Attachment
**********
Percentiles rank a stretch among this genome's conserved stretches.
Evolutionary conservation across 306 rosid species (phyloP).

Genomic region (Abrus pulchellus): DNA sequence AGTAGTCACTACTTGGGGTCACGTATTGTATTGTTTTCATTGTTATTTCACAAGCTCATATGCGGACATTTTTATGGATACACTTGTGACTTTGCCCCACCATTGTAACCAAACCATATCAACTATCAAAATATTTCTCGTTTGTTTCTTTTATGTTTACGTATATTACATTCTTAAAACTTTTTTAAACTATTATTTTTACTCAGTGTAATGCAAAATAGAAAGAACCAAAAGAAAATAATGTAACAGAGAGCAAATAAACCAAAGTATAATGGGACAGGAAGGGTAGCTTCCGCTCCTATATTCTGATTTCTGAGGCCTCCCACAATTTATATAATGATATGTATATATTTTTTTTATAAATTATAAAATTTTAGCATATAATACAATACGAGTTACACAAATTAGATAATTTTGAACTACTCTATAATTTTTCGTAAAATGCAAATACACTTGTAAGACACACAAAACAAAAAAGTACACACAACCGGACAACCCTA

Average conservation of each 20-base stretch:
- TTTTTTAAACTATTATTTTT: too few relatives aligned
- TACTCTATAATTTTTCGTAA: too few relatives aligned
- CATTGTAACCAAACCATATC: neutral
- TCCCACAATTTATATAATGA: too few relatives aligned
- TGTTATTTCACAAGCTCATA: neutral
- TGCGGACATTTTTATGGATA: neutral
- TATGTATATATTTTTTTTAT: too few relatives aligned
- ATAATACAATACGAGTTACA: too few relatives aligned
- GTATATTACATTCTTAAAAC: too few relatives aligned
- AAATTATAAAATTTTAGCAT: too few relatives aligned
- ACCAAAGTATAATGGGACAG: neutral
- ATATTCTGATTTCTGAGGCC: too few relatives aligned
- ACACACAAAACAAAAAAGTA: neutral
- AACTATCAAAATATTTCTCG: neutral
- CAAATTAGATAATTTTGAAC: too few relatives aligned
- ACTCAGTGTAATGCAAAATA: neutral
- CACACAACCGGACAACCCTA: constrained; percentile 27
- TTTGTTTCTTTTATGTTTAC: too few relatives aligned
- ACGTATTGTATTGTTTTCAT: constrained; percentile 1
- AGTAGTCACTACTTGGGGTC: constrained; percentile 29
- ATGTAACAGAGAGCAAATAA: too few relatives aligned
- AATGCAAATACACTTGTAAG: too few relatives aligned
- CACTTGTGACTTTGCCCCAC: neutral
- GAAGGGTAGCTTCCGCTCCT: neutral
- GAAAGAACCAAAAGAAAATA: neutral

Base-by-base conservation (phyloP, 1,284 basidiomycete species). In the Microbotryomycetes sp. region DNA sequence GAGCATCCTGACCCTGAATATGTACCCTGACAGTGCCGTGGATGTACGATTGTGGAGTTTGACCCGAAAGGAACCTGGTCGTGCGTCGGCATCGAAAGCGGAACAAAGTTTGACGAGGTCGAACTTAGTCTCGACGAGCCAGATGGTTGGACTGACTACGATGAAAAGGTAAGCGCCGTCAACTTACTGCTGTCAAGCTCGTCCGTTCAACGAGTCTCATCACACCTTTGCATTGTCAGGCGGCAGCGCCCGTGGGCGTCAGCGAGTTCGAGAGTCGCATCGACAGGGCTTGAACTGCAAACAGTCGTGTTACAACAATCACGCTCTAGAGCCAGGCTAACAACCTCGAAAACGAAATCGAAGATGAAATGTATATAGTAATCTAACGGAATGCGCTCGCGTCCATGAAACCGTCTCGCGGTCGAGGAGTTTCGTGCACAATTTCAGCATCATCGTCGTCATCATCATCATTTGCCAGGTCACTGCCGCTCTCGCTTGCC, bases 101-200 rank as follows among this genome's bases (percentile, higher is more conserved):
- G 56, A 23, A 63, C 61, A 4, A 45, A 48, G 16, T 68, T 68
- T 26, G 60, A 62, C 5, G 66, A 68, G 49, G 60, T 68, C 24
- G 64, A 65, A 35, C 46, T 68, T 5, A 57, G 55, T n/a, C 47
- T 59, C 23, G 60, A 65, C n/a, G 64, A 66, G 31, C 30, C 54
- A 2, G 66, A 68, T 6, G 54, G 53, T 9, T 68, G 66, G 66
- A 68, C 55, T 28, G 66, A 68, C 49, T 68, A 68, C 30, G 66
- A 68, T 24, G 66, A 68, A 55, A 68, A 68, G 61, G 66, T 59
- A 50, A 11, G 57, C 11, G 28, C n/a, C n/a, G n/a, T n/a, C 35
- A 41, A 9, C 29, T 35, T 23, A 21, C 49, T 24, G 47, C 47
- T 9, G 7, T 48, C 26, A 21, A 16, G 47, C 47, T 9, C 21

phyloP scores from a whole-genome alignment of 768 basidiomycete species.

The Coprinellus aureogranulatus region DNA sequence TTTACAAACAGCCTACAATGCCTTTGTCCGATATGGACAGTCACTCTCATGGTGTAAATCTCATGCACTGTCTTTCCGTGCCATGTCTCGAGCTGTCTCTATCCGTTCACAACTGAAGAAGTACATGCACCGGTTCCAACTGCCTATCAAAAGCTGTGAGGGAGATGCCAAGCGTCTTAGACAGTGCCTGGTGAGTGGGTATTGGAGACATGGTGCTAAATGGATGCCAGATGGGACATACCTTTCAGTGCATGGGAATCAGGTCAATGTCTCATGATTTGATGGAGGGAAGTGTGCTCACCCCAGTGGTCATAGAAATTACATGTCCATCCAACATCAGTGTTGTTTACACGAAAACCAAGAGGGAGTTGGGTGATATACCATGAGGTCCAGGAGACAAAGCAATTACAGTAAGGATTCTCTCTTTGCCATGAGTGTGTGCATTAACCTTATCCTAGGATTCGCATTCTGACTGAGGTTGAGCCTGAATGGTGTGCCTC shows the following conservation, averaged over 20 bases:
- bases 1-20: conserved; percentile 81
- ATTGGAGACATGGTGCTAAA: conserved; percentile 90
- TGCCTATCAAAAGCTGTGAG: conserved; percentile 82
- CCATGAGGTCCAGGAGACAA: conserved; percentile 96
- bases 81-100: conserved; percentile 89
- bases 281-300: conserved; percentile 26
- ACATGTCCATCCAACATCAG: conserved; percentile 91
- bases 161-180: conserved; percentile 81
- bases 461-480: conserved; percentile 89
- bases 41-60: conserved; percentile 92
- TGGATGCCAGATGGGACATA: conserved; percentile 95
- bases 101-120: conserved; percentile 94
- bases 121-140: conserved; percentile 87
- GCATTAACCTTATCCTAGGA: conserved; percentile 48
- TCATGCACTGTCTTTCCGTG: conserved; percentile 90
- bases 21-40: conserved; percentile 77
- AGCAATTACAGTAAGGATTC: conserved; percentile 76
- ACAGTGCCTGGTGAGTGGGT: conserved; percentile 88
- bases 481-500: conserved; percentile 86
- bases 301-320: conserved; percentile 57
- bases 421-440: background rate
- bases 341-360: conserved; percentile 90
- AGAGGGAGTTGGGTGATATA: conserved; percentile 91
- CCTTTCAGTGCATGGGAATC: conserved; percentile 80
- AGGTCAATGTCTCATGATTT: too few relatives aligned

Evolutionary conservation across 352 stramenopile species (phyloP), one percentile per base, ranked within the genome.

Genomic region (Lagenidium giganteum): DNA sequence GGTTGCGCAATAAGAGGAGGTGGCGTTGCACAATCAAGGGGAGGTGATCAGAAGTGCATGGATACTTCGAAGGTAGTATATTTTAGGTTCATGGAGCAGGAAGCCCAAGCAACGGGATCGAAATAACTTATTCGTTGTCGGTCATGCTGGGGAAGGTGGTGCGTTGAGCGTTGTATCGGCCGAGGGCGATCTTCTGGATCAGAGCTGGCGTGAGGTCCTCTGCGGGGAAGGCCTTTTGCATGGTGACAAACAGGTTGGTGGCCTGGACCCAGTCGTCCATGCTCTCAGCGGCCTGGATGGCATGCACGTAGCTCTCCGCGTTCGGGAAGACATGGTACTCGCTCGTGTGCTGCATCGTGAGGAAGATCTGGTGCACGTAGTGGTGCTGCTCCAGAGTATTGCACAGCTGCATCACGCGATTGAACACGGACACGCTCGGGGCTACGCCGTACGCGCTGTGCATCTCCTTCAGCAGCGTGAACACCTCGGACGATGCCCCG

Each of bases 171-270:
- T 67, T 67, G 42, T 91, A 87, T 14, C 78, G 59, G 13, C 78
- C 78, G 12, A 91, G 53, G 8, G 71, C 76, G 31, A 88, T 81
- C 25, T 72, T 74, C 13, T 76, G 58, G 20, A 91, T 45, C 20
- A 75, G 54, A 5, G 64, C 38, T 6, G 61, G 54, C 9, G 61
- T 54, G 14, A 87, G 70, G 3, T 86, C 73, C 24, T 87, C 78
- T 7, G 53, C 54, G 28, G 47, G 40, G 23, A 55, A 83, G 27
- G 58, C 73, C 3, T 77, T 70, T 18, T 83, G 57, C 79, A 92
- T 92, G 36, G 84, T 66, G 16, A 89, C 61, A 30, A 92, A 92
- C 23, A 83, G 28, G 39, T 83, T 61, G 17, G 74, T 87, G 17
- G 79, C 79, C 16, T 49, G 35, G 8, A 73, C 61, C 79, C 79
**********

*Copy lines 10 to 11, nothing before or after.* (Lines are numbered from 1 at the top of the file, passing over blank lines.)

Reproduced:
- TGCGGACATTTTTATGGATA: neutral
- TATGTATATATTTTTTTTAT: too few relatives aligned